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The Emir of NYU

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Khaldoon Al Mubarak and NYU president John Sexton.  

Sexton argues that the plan will vault the university into the top echelons of global academia. The scale of Abu Dhabi’s support, he says, will help NYU to expand its student body by 4,000 over the next 25 years, to boost its meager endowment (currently about one-fourteenth the size of Harvard’s), and to transform itself into a “glocal” university. He knows such dramatic changes will make some faculty anxious, but he believes that when they consider the opportunity as much as he has, they’ll come around. To Sexton, growth is by definition virtuous, and international engagement a matter of moral courage.

Almost 7,000 miles away, Khaldoon Al Mubarak sits in a plush, gold-leafed armchair amid more than a thousand Swarovski-crystal chandeliers and beneath the 200-foot dome at the center of the $3 billion Emirates Palace. The previous day, the world’s most powerful oil ministers gathered in its marble-lined hallways for a meeting of OPEC. That evening, Justin Timberlake and his 30 backup dancers were ending their FutureSex/LoveShow tour at a sold-out concert in the same space. “I just saw them practicing outside—no one is even bothering them,” says Al Mubarak, chairman of Abu Dhabi’s Executive Affairs Authority and right-hand man to the crown prince, Sheikh Mohammed bin Zayed Al Nahyan. “Where else in the Middle East could you see this happening?”

Al Mubarak sports frameless glasses and wears his white kaffiyeh flipped over one side of his head in this season’s popular style, known around town as “the Bluetooth.” At 32 years old, he is CEO of the government-owned investment company Mubadala, and as such he oversees a cadre of young leaders charting the course for Abu Dhabi, the capital of the United Arab Emirates and the richest city-state in the world. They have set their sights on becoming an international hub competitive with London, Shanghai, and New York, and their strategy to do so is very new-money: a global shopping spree for the world’s most prestigious status symbols. Last year, Abu Dhabi signed a $2 billion deal with Warner Bros. to open a megastudio and jump-start a burgeoning entertainment industry. It is pumping millions into a new English-language newspaper that has already hired top writers and editors away from the Times, The Wall Street Journal, and The New Yorker. It recently signed deals with Cleveland Clinic and the Imperial College London to open branches in the emirate. And, most spectacularly, it is sinking $27 billion into the adjacent Saadiyat Island, which over the next decade will be transformed from a deserted sand bank into the most highbrow cultural theme park on Earth.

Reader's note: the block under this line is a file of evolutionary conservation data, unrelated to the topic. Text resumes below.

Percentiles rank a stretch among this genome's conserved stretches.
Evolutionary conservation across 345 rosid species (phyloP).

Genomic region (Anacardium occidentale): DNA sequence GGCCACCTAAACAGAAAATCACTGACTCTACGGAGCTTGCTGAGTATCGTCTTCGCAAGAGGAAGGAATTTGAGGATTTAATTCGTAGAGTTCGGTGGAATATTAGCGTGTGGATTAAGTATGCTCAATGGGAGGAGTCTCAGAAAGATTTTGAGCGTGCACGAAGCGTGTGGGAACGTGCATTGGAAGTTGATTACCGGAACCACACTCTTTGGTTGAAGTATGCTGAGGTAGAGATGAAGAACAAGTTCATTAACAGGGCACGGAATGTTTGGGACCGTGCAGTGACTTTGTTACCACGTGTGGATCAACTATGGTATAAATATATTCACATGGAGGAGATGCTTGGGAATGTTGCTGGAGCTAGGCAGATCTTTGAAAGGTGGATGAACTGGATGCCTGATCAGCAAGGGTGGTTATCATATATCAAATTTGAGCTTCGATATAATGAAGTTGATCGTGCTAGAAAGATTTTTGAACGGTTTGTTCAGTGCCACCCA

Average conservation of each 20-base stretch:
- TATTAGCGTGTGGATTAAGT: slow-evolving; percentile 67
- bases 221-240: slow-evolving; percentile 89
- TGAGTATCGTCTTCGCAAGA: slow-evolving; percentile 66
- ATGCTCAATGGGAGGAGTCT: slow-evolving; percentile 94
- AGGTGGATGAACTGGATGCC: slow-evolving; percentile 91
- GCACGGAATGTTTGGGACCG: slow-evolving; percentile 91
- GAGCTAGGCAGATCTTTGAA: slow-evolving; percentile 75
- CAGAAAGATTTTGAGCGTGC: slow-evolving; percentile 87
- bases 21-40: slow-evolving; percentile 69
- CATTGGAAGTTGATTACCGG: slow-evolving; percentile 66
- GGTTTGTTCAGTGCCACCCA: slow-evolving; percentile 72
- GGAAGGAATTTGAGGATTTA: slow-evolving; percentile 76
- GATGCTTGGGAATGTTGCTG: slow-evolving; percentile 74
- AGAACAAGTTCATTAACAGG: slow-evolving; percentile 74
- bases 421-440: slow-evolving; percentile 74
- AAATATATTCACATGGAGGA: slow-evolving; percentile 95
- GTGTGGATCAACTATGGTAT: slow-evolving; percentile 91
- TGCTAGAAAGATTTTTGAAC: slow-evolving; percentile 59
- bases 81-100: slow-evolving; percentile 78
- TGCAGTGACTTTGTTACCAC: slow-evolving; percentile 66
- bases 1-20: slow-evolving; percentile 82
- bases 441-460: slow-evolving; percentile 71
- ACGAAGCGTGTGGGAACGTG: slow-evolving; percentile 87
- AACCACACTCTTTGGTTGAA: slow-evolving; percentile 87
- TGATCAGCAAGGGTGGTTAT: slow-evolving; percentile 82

If one had to invent a university as singularly intent on growth as the government of Abu Dhabi is, it could very easily look like John Sexton’s NYU. Ever since becoming dean of the law school in 1988—a post he reached less than ten years out of Harvard Law—Sexton has frenetically worked to bring the university into the big leagues. An indefatigable fund-raiser, he brought in $185 million in seven years, a record at the time for any law school. (The consultants had suggested a target of $40 million.) In the high-octane world of academic conquest, a school’s celebrity is only as big as its scholarly glitterati—so Sexton used the money to pillage top faculty from other schools. He endured ten-hour one-on-one sell sessions to snag high-profile professors from Yale, Harvard, and Stanford. He’s since earned the nickname “the George Steinbrenner of academia.”

Since taking over the university’s presidency seven years ago, Sexton has raised $2.5 billion—which amounts to a million dollars a day. Rather than reserving it for the school’s endowment, he’s spent the money aggressively, going on another hiring spree to increase the university’s faculty by almost 20 percent. He is intent on growing the New York campus by 6 million square feet, and when he realized that NYU needed an engineering school to become a top-ranked university, he went out and bought one: Polytechnic University, the 150-year-old Brooklyn institution. The New York Times asked Sexton in 2003 if his early attempts at raising the university’s profile were about marketing. “Yes,” he responded. “Mythology, salesmanship, branding—it’s all the same thing … The greatest power of a university president is to be the Homer of the community.”

It should surprise no one, then, that one of Sexton’s primary initiatives of late has been to create, in his words, “the world’s first global university in the world’s first truly global city.” Under his tenure, NYU’s study-abroad rates have increased from 23 percent to 42 percent—the school sent more students abroad this past year than any other American university. Sexton wants that number to increase to 50 percent and has recently opened new study-abroad sites in China and Buenos Aires, for a total of nine semester-abroad programs run by the university. NYU’s business school is partnered with the London School of Economics and the HEC School of Management in Paris, and the NYU law school and Tisch School of the Arts have both set up programs in Singapore. Meanwhile, over 5,000 international students studied at the New York campus last year, making NYU the U.S. university with the third-most international students.


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